a). A gentle azure sea, with violent fires beneath.
b). gelatinous blobs.
c). Them olives with the red thing in them.
d). Bouncy balls.
Answer: c. – Them olives with the red thing in them. Wordy was working on his 4th martini on a break at a writing seminar in Muskegon, and was quite amorous, but also a little freaked out, because it looked like his drink was ‘eyeballin’ him. He nearly got into a fight with it, but eventually wrote the love sonnet instead. The lines read:
“A fairer sight ne’er graced God’s kingdom,
As olives with that red thing in them.”
11. Chaucer’s The Perils of Vigorous Gargling, is often considered one of the finest pieces of literature of the 14th century that does not contain the letter ‘Q’. What type of mouthwash is implied throughout this fascinating, yet hygienic, allegory?
a). Pine Sol
c). Cherry Schnapps
Answer: d. – Lavoris. As he you may recall, he states: ‘Oh, let me not gargle too closely to the minotaur’s of death! As I’m using a refreshing liquid which rhymes with Delores!’ in the last, fatal scene.
12. Poetry has been around for millions of years. Forms of it can be traced back to the Neanderthals, as scientists have recently deciphered some of their drawings on cave walls, as poetic dissertations! See if you can match up these descriptions of their drawings, with the actual names of the poems they were composing.
1. Pea-sized organ inside the head of a Caveman with dumbfounded look on his face.
2. A wooly mammoth with heart-shaped floaties all around it, next to a Cavemen with a clothespin on his nose.
3. Dead caveman guy, lying on ground with bloody hole in chest, another caveguy holding what looks like some type of internal organ above a campfire.
Caveman Poem Names:
a). My Heart Is Like That Burny Thing That Grog Invented By Rubbing Two Sticks Together!
b). If I Had A More Developed Brain, I Would Purchase This Flat Rock We Live On for You!
c). Your Beauty Is Reminiscent of a Wooly Mammoth, But Much Less Smelly.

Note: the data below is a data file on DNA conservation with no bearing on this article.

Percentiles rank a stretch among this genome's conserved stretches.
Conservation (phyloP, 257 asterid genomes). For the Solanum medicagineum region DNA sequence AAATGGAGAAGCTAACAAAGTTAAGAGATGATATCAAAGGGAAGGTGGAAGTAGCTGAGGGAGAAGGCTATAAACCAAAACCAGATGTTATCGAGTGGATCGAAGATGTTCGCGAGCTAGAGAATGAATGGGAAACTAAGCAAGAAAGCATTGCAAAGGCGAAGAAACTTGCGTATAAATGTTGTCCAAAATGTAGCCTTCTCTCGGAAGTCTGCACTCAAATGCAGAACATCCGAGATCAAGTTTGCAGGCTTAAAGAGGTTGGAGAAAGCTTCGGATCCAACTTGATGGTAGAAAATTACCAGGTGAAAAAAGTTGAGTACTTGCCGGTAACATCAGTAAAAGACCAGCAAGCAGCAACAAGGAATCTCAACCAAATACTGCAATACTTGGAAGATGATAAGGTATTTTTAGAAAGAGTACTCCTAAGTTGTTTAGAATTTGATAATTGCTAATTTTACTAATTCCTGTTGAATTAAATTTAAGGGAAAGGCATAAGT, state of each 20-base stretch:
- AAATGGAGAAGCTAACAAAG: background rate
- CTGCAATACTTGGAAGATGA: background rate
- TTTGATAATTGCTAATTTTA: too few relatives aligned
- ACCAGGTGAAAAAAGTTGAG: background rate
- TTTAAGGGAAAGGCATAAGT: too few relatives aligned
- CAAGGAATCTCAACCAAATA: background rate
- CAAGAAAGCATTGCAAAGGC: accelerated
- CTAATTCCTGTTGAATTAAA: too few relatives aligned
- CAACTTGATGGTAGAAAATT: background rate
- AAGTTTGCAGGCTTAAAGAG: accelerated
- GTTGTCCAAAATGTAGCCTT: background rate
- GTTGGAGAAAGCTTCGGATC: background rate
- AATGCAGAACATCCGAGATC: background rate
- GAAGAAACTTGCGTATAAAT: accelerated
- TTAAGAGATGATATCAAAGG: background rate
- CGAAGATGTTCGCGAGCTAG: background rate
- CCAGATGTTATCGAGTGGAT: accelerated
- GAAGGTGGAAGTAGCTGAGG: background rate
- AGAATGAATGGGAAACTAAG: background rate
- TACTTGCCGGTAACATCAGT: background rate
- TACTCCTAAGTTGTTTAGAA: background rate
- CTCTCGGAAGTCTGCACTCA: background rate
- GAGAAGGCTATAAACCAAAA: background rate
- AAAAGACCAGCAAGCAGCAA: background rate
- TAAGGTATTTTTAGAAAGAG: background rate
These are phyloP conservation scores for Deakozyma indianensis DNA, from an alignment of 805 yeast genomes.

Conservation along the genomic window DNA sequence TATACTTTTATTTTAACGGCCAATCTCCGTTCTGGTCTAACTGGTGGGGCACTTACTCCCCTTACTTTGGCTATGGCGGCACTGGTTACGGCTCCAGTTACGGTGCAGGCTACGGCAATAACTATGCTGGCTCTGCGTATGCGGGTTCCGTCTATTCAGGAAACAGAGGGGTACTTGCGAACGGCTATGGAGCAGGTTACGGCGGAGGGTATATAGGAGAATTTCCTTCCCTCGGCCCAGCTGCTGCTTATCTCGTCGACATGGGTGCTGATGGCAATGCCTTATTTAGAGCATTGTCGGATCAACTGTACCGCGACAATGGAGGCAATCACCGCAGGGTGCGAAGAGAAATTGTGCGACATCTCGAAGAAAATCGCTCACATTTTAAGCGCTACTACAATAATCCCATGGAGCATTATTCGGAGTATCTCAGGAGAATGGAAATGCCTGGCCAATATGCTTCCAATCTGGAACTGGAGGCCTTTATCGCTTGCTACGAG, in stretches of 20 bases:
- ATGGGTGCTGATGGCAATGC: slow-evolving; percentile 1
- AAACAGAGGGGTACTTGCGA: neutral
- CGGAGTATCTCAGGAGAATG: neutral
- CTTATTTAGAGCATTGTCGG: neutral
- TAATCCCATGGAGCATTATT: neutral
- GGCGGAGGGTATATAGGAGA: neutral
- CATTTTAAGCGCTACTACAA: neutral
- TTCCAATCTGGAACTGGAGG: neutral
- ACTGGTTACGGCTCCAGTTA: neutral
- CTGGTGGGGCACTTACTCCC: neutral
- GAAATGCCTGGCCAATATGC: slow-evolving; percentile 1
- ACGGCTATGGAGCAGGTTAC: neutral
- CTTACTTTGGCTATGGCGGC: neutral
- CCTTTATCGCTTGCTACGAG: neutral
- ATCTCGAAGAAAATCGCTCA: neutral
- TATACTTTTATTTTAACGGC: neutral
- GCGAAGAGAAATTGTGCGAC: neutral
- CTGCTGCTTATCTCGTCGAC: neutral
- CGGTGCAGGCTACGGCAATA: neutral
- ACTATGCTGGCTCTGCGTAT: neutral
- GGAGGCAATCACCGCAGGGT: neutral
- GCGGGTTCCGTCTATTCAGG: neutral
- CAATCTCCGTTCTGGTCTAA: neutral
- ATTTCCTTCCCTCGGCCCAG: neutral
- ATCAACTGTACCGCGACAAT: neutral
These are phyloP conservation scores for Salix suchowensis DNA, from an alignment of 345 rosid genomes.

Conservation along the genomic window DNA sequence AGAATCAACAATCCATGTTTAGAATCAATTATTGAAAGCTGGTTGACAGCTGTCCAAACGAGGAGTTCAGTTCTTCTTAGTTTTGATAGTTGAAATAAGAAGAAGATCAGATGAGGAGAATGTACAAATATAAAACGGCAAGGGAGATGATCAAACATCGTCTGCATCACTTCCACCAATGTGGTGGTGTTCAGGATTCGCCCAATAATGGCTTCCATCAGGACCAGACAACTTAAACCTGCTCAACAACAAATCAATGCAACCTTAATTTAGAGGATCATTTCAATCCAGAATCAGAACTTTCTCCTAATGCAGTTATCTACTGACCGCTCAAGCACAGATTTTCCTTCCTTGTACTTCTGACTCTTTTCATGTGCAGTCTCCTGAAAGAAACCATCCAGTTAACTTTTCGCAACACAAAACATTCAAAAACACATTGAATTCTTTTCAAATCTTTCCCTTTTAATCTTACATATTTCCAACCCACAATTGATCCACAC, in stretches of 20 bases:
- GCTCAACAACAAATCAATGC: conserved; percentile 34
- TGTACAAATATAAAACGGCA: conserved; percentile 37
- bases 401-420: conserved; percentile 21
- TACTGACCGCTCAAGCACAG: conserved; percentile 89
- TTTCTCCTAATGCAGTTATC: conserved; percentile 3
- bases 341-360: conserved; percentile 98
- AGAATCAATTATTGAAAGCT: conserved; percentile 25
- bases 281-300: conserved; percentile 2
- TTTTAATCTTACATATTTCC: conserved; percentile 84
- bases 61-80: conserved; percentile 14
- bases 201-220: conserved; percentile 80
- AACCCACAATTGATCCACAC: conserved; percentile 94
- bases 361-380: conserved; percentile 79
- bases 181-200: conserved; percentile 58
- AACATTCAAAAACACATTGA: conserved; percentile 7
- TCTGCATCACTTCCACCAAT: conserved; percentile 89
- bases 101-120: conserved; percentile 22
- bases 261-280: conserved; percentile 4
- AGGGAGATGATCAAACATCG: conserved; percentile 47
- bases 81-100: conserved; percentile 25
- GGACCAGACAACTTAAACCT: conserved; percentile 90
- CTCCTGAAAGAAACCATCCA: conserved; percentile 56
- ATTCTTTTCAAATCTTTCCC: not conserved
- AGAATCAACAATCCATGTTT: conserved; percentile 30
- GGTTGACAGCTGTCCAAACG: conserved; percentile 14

Answers: 1-b, 2-c, 3-a.
See, even those Neanderthal’s were romantic devils. Sigh. ‘Cave love is good love’ (actual Caveman bumper sticker!).
OK, how are you doing Kids? We’re reaching the homestretch of the challenge(thank God!), and these next few questions may determine our winner, as they are a little more difficult, and therefore are worth 10 points apiece. Please answer carefully, as they are not multiple choice, and only correctly spelled answers will be deemed right…unless I’ve misspelled something, and then it must match mine. OK, here we go Kids!
13. In the poem, A Monocle for Pepe’ by Rudyard Kipling, for what did the hero, Vampus Rumpa, trade his socks?
Answer: Some cheese! Camambert, to be exact(yes, spelled incorrectly, like I’ve spelled it!). As you may recall, Franz Ripplepants, the antagonist, loves grilled cheese sandwiches, but is unable to obtain them due to his lack of slacks. Rumpa, angry at Pepe’ for procuring the monocle he desired, decides that if he can’t have the one-eyed spectacles, he will make life miserable for every human being he knows! Unfortunately for Ripplepants, Rumpa only knows him, and he throws the cheese upon the ground to exasperate Franz. However, much to Rumpa’s chagrin, Ripplepants enacts a ‘3 second rule’, and absconds with the cheese, thwarting Rumpa’s revenge, and creating a delicious lunch…until his spleen falls out.
Oh, that crazy Rudyard!
14. Emily Dickinson wrote ‘An Artists Guide for Creating Effective Poetry’ in 1864, after constant nagging by Lord Byron in the form of ‘teach me how to write like you!’ annoyed her to no end.
In her third, most famous, chapter, she reveals 7 phrases that should definitely NOT be used when writing romantic poetry.
Match these phrases with the alternatives she recommended for creating a more romantic, gently worded, piece: